Marijuana Mishap: German Politician Inhales on Live TV

Smoking a joint on live television is tough to deny. But that is the predicament that one German politician finds himself in after he took a drag off a joint during a late-night talk show on Thursday night. He says he didn't believe that it was real marijuana, but the show's host says it was.

Typically, politicians try to avoid smoking marijuana on live television. Zoom
AP

Typically, politicians try to avoid smoking marijuana on live television.

US President Bill Clinton, famously, didn't inhale -- at least that's what he said. But even as most of the country assumed he was not being entirely forthcoming about his possible marijuana consumption, there was no way to check. There was no proof.

A German politician this week, however, is having a decidedly more difficult time with his denials. After all, Martin Lindner, the deputy head of the pro-business Free Democrats in parliament, appears to have taken a drag off a joint on live television.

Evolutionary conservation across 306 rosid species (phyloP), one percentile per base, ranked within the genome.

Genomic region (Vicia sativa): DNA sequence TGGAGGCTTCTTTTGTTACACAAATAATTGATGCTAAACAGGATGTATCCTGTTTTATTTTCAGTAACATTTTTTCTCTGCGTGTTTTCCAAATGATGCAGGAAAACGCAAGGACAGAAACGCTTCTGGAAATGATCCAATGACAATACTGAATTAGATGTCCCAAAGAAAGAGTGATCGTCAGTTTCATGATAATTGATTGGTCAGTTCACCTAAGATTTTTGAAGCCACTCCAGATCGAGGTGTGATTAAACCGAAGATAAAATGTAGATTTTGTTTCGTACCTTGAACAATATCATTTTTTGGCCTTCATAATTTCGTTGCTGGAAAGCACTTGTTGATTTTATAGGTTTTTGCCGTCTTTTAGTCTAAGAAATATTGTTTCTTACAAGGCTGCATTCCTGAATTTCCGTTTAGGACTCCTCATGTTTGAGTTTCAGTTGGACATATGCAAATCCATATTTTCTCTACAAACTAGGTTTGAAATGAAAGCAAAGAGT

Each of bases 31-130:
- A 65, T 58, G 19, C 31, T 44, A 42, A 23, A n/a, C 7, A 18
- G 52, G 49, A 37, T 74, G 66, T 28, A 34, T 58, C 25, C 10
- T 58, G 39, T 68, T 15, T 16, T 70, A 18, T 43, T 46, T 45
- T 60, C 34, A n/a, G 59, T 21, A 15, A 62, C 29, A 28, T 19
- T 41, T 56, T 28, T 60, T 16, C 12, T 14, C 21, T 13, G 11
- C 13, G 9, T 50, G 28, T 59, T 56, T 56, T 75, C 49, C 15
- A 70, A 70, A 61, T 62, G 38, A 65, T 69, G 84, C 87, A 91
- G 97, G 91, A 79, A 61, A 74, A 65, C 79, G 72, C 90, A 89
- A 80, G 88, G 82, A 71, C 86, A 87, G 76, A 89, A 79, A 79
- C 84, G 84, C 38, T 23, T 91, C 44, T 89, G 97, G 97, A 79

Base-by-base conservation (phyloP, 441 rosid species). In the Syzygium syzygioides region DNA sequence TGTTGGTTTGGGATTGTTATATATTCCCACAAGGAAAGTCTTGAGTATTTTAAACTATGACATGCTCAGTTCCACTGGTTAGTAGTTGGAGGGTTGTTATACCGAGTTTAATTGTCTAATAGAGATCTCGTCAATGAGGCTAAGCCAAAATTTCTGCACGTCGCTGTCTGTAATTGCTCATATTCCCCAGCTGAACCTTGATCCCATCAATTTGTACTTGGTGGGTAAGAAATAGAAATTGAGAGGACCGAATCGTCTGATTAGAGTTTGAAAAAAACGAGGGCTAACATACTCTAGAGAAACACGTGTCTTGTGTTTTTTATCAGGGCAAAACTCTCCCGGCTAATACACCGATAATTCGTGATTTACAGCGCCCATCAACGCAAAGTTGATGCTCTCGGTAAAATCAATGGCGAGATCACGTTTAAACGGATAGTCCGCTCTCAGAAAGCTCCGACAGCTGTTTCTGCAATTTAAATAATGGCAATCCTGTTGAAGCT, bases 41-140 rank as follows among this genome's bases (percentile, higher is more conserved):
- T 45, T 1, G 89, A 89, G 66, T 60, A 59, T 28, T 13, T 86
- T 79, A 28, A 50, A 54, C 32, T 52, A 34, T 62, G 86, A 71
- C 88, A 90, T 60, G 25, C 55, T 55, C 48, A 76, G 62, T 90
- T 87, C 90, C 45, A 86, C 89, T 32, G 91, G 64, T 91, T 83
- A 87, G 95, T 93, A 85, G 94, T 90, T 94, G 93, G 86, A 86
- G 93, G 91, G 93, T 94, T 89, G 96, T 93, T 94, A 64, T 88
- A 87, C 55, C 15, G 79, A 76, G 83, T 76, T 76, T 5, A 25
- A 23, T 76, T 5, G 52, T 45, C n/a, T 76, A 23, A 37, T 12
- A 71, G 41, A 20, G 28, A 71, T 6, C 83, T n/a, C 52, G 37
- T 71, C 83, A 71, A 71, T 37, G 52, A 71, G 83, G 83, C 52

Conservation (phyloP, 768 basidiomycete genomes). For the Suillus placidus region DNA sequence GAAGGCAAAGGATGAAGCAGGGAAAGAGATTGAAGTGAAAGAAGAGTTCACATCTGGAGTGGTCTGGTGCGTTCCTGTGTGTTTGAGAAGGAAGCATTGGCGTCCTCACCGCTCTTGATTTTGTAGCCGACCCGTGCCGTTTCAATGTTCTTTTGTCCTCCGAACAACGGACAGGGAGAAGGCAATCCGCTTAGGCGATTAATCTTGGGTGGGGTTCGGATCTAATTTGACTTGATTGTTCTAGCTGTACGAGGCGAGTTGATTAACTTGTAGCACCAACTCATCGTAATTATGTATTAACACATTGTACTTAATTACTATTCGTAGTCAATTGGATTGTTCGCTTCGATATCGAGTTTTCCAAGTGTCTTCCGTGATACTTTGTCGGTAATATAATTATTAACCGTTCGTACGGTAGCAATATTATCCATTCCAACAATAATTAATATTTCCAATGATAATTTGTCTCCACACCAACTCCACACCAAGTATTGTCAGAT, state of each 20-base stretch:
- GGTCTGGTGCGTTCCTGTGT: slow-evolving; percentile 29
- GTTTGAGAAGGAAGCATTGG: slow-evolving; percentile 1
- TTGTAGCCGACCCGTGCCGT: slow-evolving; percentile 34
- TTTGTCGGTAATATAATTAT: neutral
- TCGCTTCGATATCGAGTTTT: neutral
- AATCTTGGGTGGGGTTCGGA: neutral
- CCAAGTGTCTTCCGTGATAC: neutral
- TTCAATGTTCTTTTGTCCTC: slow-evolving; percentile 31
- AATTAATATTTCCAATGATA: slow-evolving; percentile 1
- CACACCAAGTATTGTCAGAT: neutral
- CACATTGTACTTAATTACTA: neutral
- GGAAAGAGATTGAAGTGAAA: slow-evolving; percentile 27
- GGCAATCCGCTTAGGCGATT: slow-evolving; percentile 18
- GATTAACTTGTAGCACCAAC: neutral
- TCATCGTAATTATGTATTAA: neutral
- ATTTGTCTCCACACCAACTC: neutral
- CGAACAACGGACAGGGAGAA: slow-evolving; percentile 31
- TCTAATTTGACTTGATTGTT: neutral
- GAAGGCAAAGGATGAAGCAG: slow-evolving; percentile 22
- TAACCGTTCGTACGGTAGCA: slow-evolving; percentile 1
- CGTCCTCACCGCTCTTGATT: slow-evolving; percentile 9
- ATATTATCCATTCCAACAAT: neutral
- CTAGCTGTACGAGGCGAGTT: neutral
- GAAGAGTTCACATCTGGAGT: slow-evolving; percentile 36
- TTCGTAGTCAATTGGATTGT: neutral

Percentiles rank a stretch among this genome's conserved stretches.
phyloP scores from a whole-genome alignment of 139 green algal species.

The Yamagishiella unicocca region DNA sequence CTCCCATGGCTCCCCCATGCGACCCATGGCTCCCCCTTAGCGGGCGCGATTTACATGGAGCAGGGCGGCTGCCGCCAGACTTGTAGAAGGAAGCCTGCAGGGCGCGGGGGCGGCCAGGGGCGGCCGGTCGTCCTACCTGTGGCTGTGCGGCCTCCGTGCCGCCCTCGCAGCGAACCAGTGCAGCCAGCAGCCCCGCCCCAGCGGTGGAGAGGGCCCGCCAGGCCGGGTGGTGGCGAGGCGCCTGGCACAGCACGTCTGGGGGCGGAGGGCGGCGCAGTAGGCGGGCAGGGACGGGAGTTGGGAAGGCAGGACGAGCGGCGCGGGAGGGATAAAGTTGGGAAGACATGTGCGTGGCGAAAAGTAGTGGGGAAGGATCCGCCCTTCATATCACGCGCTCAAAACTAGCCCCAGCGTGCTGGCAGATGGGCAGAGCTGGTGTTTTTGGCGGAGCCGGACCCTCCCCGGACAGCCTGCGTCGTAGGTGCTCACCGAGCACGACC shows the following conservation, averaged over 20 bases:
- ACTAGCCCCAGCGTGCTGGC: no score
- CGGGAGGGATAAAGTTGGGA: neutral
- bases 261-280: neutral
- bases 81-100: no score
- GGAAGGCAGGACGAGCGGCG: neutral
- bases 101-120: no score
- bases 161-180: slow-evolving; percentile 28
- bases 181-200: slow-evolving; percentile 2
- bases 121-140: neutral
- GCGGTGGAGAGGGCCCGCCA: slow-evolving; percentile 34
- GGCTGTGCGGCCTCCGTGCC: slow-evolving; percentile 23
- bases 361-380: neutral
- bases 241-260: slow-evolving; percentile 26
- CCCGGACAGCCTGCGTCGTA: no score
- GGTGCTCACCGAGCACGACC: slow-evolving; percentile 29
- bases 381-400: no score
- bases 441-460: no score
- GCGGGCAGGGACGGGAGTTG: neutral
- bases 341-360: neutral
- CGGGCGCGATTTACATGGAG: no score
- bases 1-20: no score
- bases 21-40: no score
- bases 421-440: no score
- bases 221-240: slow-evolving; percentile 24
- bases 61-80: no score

On Thursday evening, Lindner was a guest on Benjamin von Stuckrad Barre's talk show, "Stuckrad Late Night," when the host produced what he said was a joint. Lindner grabbed it to have a sniff and suggested that it wasn't real. Barre urged him to test it -- which he then did on a balcony outside the studio, on camera.

"I took a drag to refute the host's claim that it was a real joint," Lindner told mass-circulation tabloid Bild. "I don't know what it really was, but I didn't feel any intoxicating effect."

Both the show's production company and Stuckrad-Barre himself have confirmed that it was indeed a real joint. "Mr. Lindner showed himself to be the ideal talk show guest," the host told Bild.

'Wrong Signal'

Lindner's party is the junior coalition partner in Chancellor Angela Merkel's center-right government. Still, it is unclear whether there will be any political repercussions. While the possession of small amounts of the drug has been decriminalized in some parts of Germany, including Berlin, outright legalization remains controversial. Indeed, both the FDP and Merkel's conservative Christian Democrats came out strongly in January against a Left Party proposal to allow the establishment of marijuana cafes.

Some elements within the FDP, however, would like to see marijuana made legal. The party's youth wing distributed a statement on Friday calling for the drug to be placed on the same level as other "soft" drugs such as alcohol and nicotine.

Germany's drug commissioner Mechthild Dyckmans, likewise a member of the FDP, was not impressed however. Lindner's televised caper, she said, "sends the wrong signal."

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